Click to read my review for Episode One, Two, Three and Four
Spoilers for all previous episodes of A New Frontier
Sometimes it really doesn’t matter how hard you write or how groundbreaking your story is. Because in the end… It’s all about the ending.
But in this arena Telltale have some extensive experience. Their climaxes for season one and two are among some of the most heart-wrenching pieces of video game storytelling. Hopefully this bodes well for From the Gallows, the fifth and final episode of A New Frontier.
Kicking off with another pre-apocalypse scene, we’re reminded of the strained relationship between Javier, David and their father before jumping forward to the cliffhanger events of the previous episode.
While overcoming the immediate danger of Richmond, Javier and his team must try to mend the emotional and physical wounds of those who have suffered; while at the same time deciding whether Richmond is a place worth saving.
If it was possible to distill the entire experience of A New Frontier into one word, that word would undoubtedly be “Family.” With such a complex bond between brothers Javier and David, constantly seeing the two battle each other has been one of the highlights of the story; and resolving said conflict was always going to be the crux of Episode 5.
Unfortunately whilst it may have been the crux, it was not, as I expected, the climax. The game instead decides to structure the episode’s second half into two paths; one which follows Javier and David, while the other focuses on Javier and his relationship with Kate.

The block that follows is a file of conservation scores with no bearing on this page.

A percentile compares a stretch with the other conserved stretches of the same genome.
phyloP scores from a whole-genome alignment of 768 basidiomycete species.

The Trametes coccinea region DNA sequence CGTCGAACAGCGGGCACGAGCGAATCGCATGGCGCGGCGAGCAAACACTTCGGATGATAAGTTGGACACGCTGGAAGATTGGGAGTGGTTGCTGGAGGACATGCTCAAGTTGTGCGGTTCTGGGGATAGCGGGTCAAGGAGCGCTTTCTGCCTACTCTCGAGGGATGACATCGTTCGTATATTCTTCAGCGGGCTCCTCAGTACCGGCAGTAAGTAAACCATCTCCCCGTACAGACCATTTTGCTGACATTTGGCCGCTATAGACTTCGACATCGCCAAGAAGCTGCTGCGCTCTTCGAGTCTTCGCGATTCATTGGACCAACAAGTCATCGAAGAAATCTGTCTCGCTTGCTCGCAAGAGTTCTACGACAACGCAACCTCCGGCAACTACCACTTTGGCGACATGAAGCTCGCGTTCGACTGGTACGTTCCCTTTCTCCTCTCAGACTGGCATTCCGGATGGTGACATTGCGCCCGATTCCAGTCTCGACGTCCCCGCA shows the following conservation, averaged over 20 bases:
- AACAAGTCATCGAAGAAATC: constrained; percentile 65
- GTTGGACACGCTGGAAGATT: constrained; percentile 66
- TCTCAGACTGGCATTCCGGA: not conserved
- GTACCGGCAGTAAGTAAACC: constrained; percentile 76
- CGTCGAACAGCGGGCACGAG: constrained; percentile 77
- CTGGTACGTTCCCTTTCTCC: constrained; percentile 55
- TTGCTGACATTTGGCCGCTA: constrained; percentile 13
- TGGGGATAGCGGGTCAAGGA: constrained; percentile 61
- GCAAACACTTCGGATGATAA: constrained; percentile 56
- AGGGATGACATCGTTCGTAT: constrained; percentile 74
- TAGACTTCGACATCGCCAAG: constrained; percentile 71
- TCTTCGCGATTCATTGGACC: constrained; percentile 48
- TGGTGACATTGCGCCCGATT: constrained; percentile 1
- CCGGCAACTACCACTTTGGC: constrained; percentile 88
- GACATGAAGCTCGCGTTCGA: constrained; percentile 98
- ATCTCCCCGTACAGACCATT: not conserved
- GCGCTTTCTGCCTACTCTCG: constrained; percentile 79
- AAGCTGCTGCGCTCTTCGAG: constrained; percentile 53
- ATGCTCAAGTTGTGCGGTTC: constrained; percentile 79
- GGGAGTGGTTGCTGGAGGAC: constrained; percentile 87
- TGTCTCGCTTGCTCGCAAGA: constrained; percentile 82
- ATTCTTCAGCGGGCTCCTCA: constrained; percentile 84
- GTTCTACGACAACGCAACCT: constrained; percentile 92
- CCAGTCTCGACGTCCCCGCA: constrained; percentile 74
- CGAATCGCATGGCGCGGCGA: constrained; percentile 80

Both relationships arguably make up the two halves of Javier’s psyche, and to have one of those resolved off-screen lends a sense of disappointment to the proceedings.
Outside of these two primary relationships, Telltale have done what can only be described as a borderline schizophrenic job in portraying some characters. In the case of Clementine, an excellent effort has been made, bringing the tender child of Season One to a close, while allowing her to set off into the new journey of teenage-hood.
And yet with Gabe, there’s a sense of inconsistency as we watch him veer wildly between admiring nephew and devoted son. For a game that has spent nearly 6 hours regularly emphasising how mature and intelligent Gabe is, he sure is dumb as shit.
But even if the charactisation had been improved, it’s somewhat let down by the occasional glitch, which on one occasion, managed to destroy the impact of the scene by introducing a flying horse!
That said the final moments of the episode are far more uplifting than previous seasons. That glimmer of hope for a better future is rather the antithesis of what The Walking Dead usually stands for. It’s as if Telltale finally thought: “You know what, enough with the depressing stuff!
While tying up the various story-lines of A New Frontier in a nice little bow, From the Gallows makes it clear that the last five episodes were more of a side-quest in Clementine’s story to reach adulthood; and as such Javier’s journey feels more forgettable that you might want.
Photo Credits: Attack of the Fanboy, Game Informer, Destructoid
2 Replies to “The Walking Dead: A New Frontier – A Review of From The Gallows”
I’m actually considering getting this now. I’ve become a massive Telltale fan after playing Tales from the Borderlands, which is definitely one of their strongest stand-alone seasons. You don’t have to know anything about borderlands beforehand and it’s got some awesome characters, a strong story and great humor. Also, it’s the longest Telltale game I’ve played. If you haven’t played it, I suggest you do so.
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I’ll get onto Borderlands. As for Walking Dead, it’s definitely worth getting. Season One alone is an amazing experience.
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